• Part 2 consisted of a review of two aspects of population health surveying that could be done but are never done.  The first is a detailed 1-year age-gender review of health related features, the second a review of the data at the small area level using 21st century spatial mathematics and technology.  My research with the age-gender curve taught me that age does make a difference at the 1-year intervals.  Many outcomes appear quite similar to each other even though they are not when a standard 5-year or 10-year age group procedure is used for evaluating health metrics.   This was developed in order to produce a replacement for the standard outcomes averaging methods  already in use.  This work demonstrated that two populations with the same average outcome for a metric can involve two completely different populations.  The second part of this process consisted of generating a grid map for analyzing the US.  This was developed in order to eliminate the age-gender biasness related errors being generated with zip code tract analyses.  It also resulted in a more accurate way to produce 3D surface modeling maps illustrating or depicting health status regionally.  This method has no limits to the smallest area it can evaluate, but due to the Moran’s I and Geary’s C metrics logic underlying this process, grid cells greater than average zip code tract size for the 90%ile of tract is preferred.  This means that multiple zip codes are often linked to a single grid cell; this also means that the cell population are more balanced and less numerically age-gender biased than seen with zip code and block group or simple block analysis techniques.  An additional benefit to this method is it reduced the zero value problem that creeps up in the math and map modeling programs.
  • Part 3 of this “Seeing the Elephant” [this page] pertains to the limits that currently exist and the lack of innovations that have existed at the corporate level with population health monitoring.  The previous steps reviewed how to review population health and two basic ways to improve upon that analysis (although mostly at a larger regional scale or at the small area level–<500 sq mi cell area–for the second part).  This is more a critique of the current systems in use at large corporate and npo agency/federal office settings that are not performing at a level of matching their potential.   The reasons for this lack of innovation and lack of internal ingenuity is reviewed briefly.  This is of course based on personal professional experience and of course cannot be accurate for corporations and settings in highly secured settings, many of which I expect to know the difference between simple CLUS and LOESS, or false versus true cuboid analytic techniques.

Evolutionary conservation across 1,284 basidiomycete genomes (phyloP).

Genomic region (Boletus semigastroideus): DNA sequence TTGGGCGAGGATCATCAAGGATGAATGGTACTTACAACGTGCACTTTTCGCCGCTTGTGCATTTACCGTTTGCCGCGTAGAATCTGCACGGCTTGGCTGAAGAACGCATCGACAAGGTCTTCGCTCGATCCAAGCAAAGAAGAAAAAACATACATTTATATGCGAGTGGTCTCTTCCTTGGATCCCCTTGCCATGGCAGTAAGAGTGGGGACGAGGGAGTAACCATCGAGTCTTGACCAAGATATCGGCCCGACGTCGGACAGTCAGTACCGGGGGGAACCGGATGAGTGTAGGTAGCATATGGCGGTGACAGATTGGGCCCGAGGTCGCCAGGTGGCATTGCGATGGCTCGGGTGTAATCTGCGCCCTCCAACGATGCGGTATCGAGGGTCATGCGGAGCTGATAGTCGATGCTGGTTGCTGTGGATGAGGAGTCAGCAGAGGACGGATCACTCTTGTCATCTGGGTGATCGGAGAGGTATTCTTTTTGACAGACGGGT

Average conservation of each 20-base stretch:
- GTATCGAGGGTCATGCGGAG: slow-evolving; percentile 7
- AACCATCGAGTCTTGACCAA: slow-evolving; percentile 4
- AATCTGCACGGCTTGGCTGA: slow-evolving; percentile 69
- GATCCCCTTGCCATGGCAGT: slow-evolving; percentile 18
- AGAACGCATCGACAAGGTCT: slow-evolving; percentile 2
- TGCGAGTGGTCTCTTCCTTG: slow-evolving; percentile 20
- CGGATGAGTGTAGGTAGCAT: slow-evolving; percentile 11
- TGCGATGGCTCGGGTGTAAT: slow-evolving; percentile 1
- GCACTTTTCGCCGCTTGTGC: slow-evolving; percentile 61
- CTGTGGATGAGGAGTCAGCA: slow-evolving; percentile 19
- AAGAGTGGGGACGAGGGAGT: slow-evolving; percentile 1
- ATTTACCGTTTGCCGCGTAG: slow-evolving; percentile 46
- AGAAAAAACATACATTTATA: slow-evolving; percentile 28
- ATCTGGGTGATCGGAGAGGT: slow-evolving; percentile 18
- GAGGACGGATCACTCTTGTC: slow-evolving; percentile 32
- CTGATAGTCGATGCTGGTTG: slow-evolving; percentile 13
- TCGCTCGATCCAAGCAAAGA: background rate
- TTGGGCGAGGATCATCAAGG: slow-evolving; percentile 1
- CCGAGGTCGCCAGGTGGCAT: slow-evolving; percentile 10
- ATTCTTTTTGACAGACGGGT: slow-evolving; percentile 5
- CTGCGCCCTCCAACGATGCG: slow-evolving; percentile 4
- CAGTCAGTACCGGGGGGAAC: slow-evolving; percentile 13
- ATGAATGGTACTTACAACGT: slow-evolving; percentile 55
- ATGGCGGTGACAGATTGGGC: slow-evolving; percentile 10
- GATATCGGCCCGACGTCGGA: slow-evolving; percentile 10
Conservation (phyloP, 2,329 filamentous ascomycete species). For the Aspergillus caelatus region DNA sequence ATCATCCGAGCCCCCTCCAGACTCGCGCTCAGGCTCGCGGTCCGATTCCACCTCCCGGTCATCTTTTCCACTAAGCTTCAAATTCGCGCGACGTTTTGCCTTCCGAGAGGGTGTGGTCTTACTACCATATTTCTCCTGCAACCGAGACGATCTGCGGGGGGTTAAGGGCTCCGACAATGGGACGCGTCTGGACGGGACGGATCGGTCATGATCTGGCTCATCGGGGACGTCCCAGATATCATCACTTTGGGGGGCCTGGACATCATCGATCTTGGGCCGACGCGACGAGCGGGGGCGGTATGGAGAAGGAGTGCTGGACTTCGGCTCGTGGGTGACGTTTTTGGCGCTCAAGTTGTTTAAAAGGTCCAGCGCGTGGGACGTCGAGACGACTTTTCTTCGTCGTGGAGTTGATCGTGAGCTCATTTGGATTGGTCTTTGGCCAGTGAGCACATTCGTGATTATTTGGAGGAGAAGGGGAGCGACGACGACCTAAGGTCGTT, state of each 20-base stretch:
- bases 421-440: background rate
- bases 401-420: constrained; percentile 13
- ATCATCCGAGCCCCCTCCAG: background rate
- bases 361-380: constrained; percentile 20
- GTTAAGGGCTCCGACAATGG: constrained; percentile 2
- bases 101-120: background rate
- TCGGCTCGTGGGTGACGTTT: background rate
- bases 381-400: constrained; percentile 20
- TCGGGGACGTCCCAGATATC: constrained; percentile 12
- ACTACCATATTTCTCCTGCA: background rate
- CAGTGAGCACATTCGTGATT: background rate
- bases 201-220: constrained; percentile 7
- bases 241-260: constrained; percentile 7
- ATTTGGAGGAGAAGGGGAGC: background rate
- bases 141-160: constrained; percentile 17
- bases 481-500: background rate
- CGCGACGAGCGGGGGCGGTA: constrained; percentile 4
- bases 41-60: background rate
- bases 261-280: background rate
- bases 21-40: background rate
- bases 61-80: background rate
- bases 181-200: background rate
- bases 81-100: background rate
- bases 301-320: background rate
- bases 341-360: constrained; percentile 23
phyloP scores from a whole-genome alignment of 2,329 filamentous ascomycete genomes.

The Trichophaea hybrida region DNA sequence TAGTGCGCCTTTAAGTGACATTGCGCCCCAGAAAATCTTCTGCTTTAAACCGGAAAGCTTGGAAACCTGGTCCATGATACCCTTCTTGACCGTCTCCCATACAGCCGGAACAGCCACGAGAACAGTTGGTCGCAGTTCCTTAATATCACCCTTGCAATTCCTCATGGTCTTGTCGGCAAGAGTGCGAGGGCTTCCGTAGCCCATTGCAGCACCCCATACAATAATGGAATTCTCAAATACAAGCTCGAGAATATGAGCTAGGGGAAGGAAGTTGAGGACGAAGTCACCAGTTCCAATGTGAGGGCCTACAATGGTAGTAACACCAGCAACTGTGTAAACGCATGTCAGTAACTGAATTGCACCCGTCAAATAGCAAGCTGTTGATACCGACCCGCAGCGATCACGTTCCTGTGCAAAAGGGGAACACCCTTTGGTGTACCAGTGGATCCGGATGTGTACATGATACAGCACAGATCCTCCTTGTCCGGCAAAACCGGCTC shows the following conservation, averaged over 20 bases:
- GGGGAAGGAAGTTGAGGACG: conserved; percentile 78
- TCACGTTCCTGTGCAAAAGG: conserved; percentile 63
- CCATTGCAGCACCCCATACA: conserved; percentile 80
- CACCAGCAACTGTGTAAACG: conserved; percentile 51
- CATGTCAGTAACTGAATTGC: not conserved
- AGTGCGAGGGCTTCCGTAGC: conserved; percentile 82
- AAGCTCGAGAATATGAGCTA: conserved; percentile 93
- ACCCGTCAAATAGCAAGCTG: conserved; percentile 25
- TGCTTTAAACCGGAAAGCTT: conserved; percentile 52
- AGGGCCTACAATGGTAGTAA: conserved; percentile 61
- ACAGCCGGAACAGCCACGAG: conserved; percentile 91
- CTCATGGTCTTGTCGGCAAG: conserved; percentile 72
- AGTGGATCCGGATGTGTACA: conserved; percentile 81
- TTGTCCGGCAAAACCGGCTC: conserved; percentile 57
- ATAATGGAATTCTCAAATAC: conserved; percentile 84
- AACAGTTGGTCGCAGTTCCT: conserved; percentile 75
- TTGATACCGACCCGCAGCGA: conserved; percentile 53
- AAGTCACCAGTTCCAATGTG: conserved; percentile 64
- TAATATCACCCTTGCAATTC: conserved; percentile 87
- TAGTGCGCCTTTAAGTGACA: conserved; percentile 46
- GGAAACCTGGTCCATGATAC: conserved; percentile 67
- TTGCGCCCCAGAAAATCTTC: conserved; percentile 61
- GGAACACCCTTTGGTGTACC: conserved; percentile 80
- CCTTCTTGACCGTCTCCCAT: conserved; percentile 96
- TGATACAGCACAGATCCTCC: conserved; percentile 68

• Part 4 of this series of reviews I am making expresses the applications of what I produced and displayed to real world population health metrics, analysis and active intervention planning processes.  Few if any corporations are current at such a level in serving their communities as a whole.

When it comes to monitoring population health, “seeing the elephant” refers to getting the big picture, not just a part of the population.

The monitoring of population health serves as an important level of health research in terms of future population health.   This in turn relates to important topics like social inequality and health, income and health, gender and ethnicity and health, nationality, location and health.

In general, there are three types of companies or agencies out there reviewing population health.

  • Behind:  The first is behind in both technology and applications but managed to obtain contracts due to the traditional nature of its products.
  • Average:  The second is a company that is status quo, in par with expectation and making better use of the current technology.  These companies are well-informed, well-educated and successful, and tend to perform in accordance with governmental and other special agency standards.
  • Ahead of the Average:  The third company or group is ahead of the bell curve, making more than adequate use of the 21st century technology and new methodologies and software available for their work, and are ahead of the status quo.

Due to the changes currently taking place in the HIT world as part of the new health plan, I can rank many of these companies that are engaged and active into one of two categories (more as time passes).  They are:

  • Slightly Ahead:  This group does have its companies or groups that are slightly ahead of the rest, generally speaking, only about 1 to 5 years ahead in terms of intellectual property standards, meaning their formulas, methods and/or substitutes for such are just a year or so away from duplication elsewhere.